On the subject of Jain monk Tarun Sagar’s much-glorified extempore speech to the Haryana Assembly, I’m okay with the naked bit. Monastic nudity is a powerful statement about detachment and spiritual striving, and it takes enormous commitment to walk around naked in a clothed world. Good for him. Course, it would be a much more convincing philosophical stand if Jain nuns also walked around naked, since they are also spiritually striving humans, but then religion is very clear about what it thinks of women and their bodies. Whatever—I’m okay with Tarun Sagar going starkers. But that’s the least important part of the whole thing, and it only clouds the issue.

It is nothing short of pathetic for a religious figure, no matter how little or how much clothed, to a) be invited into a house of secular democracy against the rules, and b) deliver a speech about how politics must be subservient to religion—like a wife to a husband. Instead of a howl of protest from lawmakers, whom you might expect to most cleave to their own powers, we got only oily enabling, in the form of a raised dais for Tarun Sagar. By the way, he was invited to speak by the education minister. #Facepalm.

When hapless Vishal Dadlani tweeted his disgust of the whole matter, packs of god-botherers immediately jumped down his throat and filed a police case for hurting religious sentiments. Instead of lawyering up and standing for the right to criticise religion and religious leaders, a right which needs to be repeated often and loudly, he put out a statement of cloying contrition and praise for Tarun Sagar’s ‘magnanimity’ in ‘forgiving’ him. While that’s disappointing, I don’t judge Dadlani—it takes so much time, energy, and resources to fight stupid court cases, that you can’t begrudge anyone for choosing not to sacrifice their peace of mind.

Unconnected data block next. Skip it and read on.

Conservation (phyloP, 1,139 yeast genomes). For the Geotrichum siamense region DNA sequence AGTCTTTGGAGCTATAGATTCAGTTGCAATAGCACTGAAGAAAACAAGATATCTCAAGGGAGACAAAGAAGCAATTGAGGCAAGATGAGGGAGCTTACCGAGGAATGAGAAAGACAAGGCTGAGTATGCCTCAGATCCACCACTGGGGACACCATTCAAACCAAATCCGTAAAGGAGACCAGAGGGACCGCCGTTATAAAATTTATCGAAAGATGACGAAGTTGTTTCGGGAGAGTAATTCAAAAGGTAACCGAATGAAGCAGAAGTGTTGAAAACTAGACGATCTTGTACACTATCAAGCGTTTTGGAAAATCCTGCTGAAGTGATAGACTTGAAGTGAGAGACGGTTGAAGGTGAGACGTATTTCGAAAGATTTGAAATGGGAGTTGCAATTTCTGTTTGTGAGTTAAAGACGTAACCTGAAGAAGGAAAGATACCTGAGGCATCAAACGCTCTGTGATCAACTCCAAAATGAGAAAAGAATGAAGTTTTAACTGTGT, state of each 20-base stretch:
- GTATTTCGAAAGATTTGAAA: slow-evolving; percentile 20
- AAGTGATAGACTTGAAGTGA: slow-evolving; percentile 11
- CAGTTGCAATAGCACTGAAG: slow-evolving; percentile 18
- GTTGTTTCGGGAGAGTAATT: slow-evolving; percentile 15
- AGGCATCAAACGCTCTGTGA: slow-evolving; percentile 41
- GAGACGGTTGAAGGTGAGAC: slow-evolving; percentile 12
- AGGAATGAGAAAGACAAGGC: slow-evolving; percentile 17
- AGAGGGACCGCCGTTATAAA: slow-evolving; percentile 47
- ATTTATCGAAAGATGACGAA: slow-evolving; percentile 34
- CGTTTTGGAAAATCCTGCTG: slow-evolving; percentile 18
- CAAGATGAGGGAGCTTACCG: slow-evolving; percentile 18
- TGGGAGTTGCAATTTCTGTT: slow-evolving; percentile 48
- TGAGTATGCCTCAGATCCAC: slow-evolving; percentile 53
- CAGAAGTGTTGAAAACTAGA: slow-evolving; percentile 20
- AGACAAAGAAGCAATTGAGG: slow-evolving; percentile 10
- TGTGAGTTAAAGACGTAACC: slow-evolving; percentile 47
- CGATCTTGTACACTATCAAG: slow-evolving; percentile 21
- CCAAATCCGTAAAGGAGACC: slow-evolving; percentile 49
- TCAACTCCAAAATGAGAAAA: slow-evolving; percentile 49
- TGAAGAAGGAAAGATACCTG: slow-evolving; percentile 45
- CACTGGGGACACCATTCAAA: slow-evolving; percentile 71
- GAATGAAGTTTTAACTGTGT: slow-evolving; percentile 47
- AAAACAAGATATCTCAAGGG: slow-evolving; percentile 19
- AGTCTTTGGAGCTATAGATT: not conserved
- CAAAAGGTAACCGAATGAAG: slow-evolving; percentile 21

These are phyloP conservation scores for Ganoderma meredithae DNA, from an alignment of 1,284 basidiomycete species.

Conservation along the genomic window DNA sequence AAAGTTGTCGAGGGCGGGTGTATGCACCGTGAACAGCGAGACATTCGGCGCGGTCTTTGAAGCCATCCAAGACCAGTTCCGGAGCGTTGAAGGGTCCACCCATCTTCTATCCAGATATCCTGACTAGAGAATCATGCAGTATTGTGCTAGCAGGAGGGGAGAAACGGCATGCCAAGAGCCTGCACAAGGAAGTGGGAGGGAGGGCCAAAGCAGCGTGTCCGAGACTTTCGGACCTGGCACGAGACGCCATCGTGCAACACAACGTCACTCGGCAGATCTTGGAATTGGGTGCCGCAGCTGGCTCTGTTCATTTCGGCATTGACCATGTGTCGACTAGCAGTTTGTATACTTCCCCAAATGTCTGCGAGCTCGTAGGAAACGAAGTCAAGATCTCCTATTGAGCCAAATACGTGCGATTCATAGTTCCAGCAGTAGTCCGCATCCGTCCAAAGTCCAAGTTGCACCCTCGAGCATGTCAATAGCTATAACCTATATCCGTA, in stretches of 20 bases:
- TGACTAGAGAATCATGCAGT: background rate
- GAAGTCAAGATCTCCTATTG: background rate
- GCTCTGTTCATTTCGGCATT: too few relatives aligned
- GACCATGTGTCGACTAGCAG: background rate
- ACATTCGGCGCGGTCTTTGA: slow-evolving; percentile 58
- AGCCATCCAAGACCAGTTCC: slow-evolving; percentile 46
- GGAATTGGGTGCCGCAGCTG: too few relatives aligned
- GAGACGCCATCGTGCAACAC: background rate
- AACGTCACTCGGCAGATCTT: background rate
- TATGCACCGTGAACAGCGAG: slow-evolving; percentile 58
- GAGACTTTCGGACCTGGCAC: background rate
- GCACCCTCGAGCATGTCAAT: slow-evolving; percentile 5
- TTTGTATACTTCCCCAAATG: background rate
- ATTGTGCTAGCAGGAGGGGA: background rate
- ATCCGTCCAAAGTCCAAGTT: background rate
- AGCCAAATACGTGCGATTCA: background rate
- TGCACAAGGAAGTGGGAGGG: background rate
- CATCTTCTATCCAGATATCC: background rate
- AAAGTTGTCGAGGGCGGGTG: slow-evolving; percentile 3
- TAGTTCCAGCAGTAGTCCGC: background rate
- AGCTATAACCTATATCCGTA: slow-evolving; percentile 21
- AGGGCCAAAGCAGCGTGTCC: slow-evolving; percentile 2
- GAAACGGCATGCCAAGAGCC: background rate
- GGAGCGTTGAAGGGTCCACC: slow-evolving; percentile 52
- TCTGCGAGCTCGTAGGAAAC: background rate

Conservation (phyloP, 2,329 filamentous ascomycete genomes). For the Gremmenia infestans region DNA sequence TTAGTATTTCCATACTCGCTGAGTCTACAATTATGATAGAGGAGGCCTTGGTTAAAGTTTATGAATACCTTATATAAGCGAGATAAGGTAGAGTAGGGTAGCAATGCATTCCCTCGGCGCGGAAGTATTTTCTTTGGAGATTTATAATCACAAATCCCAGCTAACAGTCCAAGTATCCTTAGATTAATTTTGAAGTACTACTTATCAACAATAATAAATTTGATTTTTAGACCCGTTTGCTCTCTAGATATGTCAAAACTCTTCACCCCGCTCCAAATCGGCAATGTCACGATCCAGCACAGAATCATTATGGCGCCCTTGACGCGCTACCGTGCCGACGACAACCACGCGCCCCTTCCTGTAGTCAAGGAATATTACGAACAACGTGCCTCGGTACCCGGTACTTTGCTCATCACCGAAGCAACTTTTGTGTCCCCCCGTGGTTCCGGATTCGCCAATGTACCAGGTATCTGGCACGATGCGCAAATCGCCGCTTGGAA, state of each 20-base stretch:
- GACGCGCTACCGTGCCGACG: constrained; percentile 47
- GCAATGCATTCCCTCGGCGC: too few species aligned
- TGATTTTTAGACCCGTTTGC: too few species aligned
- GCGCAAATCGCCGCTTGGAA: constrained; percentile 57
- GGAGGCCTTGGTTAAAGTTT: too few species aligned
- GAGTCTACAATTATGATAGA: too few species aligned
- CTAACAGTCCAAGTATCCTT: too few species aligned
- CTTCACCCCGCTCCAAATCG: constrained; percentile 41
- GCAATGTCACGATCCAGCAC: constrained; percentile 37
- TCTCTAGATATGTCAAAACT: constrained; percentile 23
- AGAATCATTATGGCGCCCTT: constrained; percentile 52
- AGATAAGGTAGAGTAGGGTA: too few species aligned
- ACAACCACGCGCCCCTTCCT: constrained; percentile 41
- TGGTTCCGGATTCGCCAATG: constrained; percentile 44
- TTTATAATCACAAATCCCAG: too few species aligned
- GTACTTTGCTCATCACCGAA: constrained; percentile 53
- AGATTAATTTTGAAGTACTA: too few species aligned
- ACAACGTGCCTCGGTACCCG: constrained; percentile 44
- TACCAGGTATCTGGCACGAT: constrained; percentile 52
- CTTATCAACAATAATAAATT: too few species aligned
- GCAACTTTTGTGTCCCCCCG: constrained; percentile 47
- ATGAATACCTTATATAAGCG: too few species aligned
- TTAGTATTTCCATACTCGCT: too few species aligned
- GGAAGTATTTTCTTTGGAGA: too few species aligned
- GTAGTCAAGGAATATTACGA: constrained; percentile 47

But surely somebody has to? Surely that’s what the state, which serves the Constitution and is meant to uphold the law, is meant to do? Fat chance. You couldn't hear yourself think for all the sanctimonious tut-tutting from Arvind Kejriwal and co. And while the opposition cried foul on Tarun Sagar’s speech, it was about what he said more than the fact that he was allowed in. At the end of the day, every single political party is a devoted boot-licker of religion and religious leaders. So don’t be counting on the police or the local MLA to help you out should you find yourself faced with an army of religious zombies clutching FIRs.